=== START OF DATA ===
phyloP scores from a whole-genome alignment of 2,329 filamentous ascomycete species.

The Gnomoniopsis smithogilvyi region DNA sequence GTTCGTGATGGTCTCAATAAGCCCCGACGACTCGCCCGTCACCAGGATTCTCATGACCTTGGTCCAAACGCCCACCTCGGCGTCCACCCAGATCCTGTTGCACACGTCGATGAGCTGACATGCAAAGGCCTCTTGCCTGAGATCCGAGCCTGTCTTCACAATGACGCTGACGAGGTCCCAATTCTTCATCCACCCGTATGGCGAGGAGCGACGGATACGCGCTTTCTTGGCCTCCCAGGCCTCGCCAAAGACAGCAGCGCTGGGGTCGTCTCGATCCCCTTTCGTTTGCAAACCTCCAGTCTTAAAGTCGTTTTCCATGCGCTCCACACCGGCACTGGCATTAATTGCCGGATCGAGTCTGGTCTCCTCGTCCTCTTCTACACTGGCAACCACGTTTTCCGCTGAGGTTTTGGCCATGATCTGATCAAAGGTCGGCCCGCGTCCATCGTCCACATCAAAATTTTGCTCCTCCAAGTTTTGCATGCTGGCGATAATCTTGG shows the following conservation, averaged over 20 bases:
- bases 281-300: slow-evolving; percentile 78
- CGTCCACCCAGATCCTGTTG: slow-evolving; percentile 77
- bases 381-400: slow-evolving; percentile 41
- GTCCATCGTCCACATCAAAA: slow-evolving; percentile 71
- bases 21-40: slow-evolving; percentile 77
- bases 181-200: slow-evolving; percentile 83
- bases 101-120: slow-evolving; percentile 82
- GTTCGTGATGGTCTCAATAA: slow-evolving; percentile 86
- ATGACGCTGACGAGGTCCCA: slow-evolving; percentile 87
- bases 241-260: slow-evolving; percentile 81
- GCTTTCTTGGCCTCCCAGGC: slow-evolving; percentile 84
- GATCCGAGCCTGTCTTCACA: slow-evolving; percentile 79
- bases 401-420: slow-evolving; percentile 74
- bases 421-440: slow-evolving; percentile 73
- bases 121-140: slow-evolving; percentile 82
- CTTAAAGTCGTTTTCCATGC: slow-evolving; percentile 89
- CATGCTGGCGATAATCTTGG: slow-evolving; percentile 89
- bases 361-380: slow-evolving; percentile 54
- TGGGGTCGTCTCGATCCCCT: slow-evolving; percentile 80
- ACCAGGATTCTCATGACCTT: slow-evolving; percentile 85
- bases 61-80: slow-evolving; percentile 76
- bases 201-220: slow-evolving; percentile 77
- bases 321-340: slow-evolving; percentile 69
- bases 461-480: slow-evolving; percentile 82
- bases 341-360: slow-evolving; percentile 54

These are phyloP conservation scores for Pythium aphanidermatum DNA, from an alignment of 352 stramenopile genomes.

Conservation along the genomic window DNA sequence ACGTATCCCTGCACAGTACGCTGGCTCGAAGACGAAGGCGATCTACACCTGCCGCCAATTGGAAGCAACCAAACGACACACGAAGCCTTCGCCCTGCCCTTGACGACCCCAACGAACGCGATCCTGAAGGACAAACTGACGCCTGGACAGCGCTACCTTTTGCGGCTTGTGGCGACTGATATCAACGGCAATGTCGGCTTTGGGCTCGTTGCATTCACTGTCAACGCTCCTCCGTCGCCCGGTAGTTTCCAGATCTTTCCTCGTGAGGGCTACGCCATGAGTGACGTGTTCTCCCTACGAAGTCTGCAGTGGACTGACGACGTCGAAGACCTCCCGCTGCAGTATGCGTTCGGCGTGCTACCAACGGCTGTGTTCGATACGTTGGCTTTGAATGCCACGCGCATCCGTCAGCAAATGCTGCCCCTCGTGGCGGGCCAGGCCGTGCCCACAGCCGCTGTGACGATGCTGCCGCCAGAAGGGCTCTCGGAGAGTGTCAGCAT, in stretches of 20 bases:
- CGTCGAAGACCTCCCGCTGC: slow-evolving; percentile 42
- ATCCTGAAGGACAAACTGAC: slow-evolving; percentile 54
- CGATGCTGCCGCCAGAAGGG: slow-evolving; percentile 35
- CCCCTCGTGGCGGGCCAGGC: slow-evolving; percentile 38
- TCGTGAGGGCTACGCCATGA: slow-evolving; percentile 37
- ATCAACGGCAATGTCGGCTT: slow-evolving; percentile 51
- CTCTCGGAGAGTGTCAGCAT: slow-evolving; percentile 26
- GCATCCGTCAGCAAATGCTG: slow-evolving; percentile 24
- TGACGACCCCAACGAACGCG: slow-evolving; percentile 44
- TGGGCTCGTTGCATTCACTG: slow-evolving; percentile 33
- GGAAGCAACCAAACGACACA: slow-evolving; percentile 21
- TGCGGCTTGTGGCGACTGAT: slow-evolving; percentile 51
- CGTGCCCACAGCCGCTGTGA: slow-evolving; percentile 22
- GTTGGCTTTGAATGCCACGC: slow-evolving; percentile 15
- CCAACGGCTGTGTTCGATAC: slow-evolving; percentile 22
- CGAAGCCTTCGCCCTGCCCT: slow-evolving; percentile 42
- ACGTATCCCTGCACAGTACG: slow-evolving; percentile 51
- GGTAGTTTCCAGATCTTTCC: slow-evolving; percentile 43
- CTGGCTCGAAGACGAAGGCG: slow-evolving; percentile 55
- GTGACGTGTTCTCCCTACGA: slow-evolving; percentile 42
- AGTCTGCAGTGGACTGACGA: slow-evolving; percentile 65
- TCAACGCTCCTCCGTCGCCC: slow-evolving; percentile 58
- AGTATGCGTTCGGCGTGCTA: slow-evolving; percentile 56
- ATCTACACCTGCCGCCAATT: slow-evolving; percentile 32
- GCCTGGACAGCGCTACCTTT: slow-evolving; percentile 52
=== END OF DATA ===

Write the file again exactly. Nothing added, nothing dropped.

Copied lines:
phyloP scores from a whole-genome alignment of 2,329 filamentous ascomycete species.

The Gnomoniopsis smithogilvyi region DNA sequence GTTCGTGATGGTCTCAATAAGCCCCGACGACTCGCCCGTCACCAGGATTCTCATGACCTTGGTCCAAACGCCCACCTCGGCGTCCACCCAGATCCTGTTGCACACGTCGATGAGCTGACATGCAAAGGCCTCTTGCCTGAGATCCGAGCCTGTCTTCACAATGACGCTGACGAGGTCCCAATTCTTCATCCACCCGTATGGCGAGGAGCGACGGATACGCGCTTTCTTGGCCTCCCAGGCCTCGCCAAAGACAGCAGCGCTGGGGTCGTCTCGATCCCCTTTCGTTTGCAAACCTCCAGTCTTAAAGTCGTTTTCCATGCGCTCCACACCGGCACTGGCATTAATTGCCGGATCGAGTCTGGTCTCCTCGTCCTCTTCTACACTGGCAACCACGTTTTCCGCTGAGGTTTTGGCCATGATCTGATCAAAGGTCGGCCCGCGTCCATCGTCCACATCAAAATTTTGCTCCTCCAAGTTTTGCATGCTGGCGATAATCTTGG shows the following conservation, averaged over 20 bases:
- bases 281-300: slow-evolving; percentile 78
- CGTCCACCCAGATCCTGTTG: slow-evolving; percentile 77
- bases 381-400: slow-evolving; percentile 41
- GTCCATCGTCCACATCAAAA: slow-evolving; percentile 71
- bases 21-40: slow-evolving; percentile 77
- bases 181-200: slow-evolving; percentile 83
- bases 101-120: slow-evolving; percentile 82
- GTTCGTGATGGTCTCAATAA: slow-evolving; percentile 86
- ATGACGCTGACGAGGTCCCA: slow-evolving; percentile 87
- bases 241-260: slow-evolving; percentile 81
- GCTTTCTTGGCCTCCCAGGC: slow-evolving; percentile 84
- GATCCGAGCCTGTCTTCACA: slow-evolving; percentile 79
- bases 401-420: slow-evolving; percentile 74
- bases 421-440: slow-evolving; percentile 73
- bases 121-140: slow-evolving; percentile 82
- CTTAAAGTCGTTTTCCATGC: slow-evolving; percentile 89
- CATGCTGGCGATAATCTTGG: slow-evolving; percentile 89
- bases 361-380: slow-evolving; percentile 54
- TGGGGTCGTCTCGATCCCCT: slow-evolving; percentile 80
- ACCAGGATTCTCATGACCTT: slow-evolving; percentile 85
- bases 61-80: slow-evolving; percentile 76
- bases 201-220: slow-evolving; percentile 77
- bases 321-340: slow-evolving; percentile 69
- bases 461-480: slow-evolving; percentile 82
- bases 341-360: slow-evolving; percentile 54

These are phyloP conservation scores for Pythium aphanidermatum DNA, from an alignment of 352 stramenopile genomes.

Conservation along the genomic window DNA sequence ACGTATCCCTGCACAGTACGCTGGCTCGAAGACGAAGGCGATCTACACCTGCCGCCAATTGGAAGCAACCAAACGACACACGAAGCCTTCGCCCTGCCCTTGACGACCCCAACGAACGCGATCCTGAAGGACAAACTGACGCCTGGACAGCGCTACCTTTTGCGGCTTGTGGCGACTGATATCAACGGCAATGTCGGCTTTGGGCTCGTTGCATTCACTGTCAACGCTCCTCCGTCGCCCGGTAGTTTCCAGATCTTTCCTCGTGAGGGCTACGCCATGAGTGACGTGTTCTCCCTACGAAGTCTGCAGTGGACTGACGACGTCGAAGACCTCCCGCTGCAGTATGCGTTCGGCGTGCTACCAACGGCTGTGTTCGATACGTTGGCTTTGAATGCCACGCGCATCCGTCAGCAAATGCTGCCCCTCGTGGCGGGCCAGGCCGTGCCCACAGCCGCTGTGACGATGCTGCCGCCAGAAGGGCTCTCGGAGAGTGTCAGCAT, in stretches of 20 bases:
- CGTCGAAGACCTCCCGCTGC: slow-evolving; percentile 42
- ATCCTGAAGGACAAACTGAC: slow-evolving; percentile 54
- CGATGCTGCCGCCAGAAGGG: slow-evolving; percentile 35
- CCCCTCGTGGCGGGCCAGGC: slow-evolving; percentile 38
- TCGTGAGGGCTACGCCATGA: slow-evolving; percentile 37
- ATCAACGGCAATGTCGGCTT: slow-evolving; percentile 51
- CTCTCGGAGAGTGTCAGCAT: slow-evolving; percentile 26
- GCATCCGTCAGCAAATGCTG: slow-evolving; percentile 24
- TGACGACCCCAACGAACGCG: slow-evolving; percentile 44
- TGGGCTCGTTGCATTCACTG: slow-evolving; percentile 33
- GGAAGCAACCAAACGACACA: slow-evolving; percentile 21
- TGCGGCTTGTGGCGACTGAT: slow-evolving; percentile 51
- CGTGCCCACAGCCGCTGTGA: slow-evolving; percentile 22
- GTTGGCTTTGAATGCCACGC: slow-evolving; percentile 15
- CCAACGGCTGTGTTCGATAC: slow-evolving; percentile 22
- CGAAGCCTTCGCCCTGCCCT: slow-evolving; percentile 42
- ACGTATCCCTGCACAGTACG: slow-evolving; percentile 51
- GGTAGTTTCCAGATCTTTCC: slow-evolving; percentile 43
- CTGGCTCGAAGACGAAGGCG: slow-evolving; percentile 55
- GTGACGTGTTCTCCCTACGA: slow-evolving; percentile 42
- AGTCTGCAGTGGACTGACGA: slow-evolving; percentile 65
- TCAACGCTCCTCCGTCGCCC: slow-evolving; percentile 58
- AGTATGCGTTCGGCGTGCTA: slow-evolving; percentile 56
- ATCTACACCTGCCGCCAATT: slow-evolving; percentile 32
- GCCTGGACAGCGCTACCTTT: slow-evolving; percentile 52